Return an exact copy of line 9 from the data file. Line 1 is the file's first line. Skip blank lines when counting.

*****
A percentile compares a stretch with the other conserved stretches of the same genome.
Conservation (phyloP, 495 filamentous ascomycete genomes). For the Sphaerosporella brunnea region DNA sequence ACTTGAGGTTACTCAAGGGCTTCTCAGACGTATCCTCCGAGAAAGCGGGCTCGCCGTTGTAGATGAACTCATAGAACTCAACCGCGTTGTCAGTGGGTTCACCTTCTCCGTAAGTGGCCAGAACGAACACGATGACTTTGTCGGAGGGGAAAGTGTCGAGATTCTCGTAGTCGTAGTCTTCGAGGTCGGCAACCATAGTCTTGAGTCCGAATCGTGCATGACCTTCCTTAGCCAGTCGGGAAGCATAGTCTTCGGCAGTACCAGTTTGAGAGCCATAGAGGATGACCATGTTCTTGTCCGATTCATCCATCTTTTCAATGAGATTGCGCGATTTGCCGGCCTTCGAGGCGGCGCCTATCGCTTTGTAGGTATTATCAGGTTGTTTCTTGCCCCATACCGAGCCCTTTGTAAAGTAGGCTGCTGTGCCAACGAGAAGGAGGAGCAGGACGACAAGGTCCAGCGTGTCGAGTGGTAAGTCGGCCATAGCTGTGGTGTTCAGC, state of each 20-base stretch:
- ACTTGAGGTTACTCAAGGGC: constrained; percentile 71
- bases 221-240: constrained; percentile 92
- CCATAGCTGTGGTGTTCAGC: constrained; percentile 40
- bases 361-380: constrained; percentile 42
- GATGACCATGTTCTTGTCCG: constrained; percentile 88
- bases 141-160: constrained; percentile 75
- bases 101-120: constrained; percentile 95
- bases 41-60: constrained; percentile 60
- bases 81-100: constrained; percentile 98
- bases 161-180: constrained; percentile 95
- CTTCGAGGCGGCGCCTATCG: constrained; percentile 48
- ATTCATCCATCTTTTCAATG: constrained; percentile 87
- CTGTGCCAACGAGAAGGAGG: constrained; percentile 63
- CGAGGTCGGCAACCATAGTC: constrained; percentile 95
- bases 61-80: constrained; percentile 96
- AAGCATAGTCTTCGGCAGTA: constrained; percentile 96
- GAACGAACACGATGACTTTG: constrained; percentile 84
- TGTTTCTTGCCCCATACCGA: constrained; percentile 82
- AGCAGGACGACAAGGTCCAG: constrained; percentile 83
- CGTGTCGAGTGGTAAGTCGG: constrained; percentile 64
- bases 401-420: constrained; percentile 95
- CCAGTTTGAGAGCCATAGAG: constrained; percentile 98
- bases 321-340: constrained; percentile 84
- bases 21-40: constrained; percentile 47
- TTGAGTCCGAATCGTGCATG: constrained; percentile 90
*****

- bases 101-120: constrained; percentile 95